Production and delivery of hydrocarbons in remote locations of the world may involve traversing regions which could expose pipelines to geohazards. These geohazards may include fault crossings, landslides, liquefaction, ice gouging, and frost heave. ExxonMobil has developed a strain-based design (SBD) pipeline technology to design against these geohazards and to enable safe transportation of hydrocarbons across challenging terrain.
Integrity management of strain-based pipelines includes measures such as corrosion prevention, external damage prevention, ground movement monitoring, and geohazards mitigation. Despite preventive efforts, a pipeline may still become corroded or damaged. The damage may reduce the pipeline's strain capacity and a repair method to restore the pipeline's capacity will be required. This paper presents the qualification of the Type B split sleeve, a sealing repair methodology, for strain-based pipelines. The subjects addressed include selecting the Type B split sleeve as a repair candidate, finite element modeling of the repair, sleeve welding with in-service flow conditions, and full-scale proof testing of three repaired pipes.
Production and delivery of hydrocarbons in remote locations often requires transportation of the hydrocarbons across challenging terrain. This may expose a pipeline to geohazards including faults, landslides, permafrost, earthquakes, and ice gouging. Pipelines are traditionally designed for pressure containment - a circumferential load - whereas most geohazards affect a pipeline by imposing loading in the longitudinal or axial direction. In extreme cases, the longitudinal loading can cause significant degrees of plastic deformation. Traditional pipeline design does not consider extreme longitudinal loading and the design methodology must be modified to ensure the pipe is able to withstand all loading conditions.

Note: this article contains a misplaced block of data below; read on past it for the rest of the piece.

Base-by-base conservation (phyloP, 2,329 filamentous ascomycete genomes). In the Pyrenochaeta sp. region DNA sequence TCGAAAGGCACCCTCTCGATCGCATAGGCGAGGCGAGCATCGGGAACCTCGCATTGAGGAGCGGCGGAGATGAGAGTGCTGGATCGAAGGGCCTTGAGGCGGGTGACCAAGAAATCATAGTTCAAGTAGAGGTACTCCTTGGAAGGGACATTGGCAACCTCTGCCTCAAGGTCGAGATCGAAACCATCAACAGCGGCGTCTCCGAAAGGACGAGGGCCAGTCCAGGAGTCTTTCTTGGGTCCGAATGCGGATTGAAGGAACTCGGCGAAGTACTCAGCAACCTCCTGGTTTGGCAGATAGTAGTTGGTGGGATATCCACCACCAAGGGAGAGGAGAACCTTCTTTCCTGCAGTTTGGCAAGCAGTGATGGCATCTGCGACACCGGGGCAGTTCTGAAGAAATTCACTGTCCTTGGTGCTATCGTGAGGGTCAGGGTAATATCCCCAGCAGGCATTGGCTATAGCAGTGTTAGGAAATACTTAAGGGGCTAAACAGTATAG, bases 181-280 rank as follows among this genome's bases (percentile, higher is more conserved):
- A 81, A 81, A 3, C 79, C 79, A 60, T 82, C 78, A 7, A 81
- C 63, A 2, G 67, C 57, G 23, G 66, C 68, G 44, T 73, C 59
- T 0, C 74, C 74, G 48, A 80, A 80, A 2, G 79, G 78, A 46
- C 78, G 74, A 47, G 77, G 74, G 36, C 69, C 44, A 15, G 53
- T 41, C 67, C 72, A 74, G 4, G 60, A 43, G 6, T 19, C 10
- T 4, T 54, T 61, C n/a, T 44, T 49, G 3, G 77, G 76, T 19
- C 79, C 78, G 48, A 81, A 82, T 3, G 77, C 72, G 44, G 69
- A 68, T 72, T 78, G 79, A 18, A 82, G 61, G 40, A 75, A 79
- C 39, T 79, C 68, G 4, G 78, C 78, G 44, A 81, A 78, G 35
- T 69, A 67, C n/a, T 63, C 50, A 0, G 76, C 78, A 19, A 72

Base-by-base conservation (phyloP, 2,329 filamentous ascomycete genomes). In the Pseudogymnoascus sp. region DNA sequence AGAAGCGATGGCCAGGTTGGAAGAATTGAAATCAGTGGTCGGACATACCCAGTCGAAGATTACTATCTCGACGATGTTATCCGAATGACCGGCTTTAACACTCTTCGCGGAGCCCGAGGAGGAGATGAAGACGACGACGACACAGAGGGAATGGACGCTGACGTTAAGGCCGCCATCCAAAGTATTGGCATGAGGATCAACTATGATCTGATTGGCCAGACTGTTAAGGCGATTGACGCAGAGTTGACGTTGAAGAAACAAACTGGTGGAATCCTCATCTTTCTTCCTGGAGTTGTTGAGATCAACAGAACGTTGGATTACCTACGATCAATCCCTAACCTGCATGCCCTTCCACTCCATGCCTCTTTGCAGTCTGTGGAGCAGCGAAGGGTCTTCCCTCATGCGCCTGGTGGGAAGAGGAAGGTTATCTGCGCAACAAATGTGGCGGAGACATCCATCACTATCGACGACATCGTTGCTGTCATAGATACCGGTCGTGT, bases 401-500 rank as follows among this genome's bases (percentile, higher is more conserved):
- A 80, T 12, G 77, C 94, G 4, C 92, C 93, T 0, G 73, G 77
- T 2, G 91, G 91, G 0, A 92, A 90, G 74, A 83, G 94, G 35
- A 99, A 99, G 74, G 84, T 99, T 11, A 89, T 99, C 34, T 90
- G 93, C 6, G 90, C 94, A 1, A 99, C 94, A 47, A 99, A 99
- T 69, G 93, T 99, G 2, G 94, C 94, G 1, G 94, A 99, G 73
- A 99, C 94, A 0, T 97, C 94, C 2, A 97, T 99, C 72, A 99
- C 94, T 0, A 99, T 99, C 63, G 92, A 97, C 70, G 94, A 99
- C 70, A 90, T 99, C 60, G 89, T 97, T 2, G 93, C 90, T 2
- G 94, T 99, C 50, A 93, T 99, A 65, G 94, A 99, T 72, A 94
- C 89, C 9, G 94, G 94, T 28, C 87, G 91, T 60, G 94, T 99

ExxonMobil has developed a SBD technology (Panico, et al. 2017; Fairchild et al., 2016, 2014; Tang et al., 2014; Macia et al., 2010) for building pipelines with the ability to sustain loads imposed by ground movement. Fig. 1 illustrates the principal difference between stress and strain-based pipeline design. A stress-based pipeline is designed for pressure containment considering hoop stresses such that at the maximum pressure, the stresses will remain below the specified minimum yield stress (SMYS) by a prescribed amount. The difference between the allowable stress limit and the specified minimum yield strength is the design safety margin. For SBD, the pipeline is designed to contain pressure and sustain loading imposed by potential ground movement. It should be noted that while pressure containment is constant, the loads caused by ground movements are typically upset events and often of long return periods; i.e., they are infrequent. When the ground movement does occur, it is allowed to cause yielding and plastic flow (straining) in the pipe up to the allowable strain limit.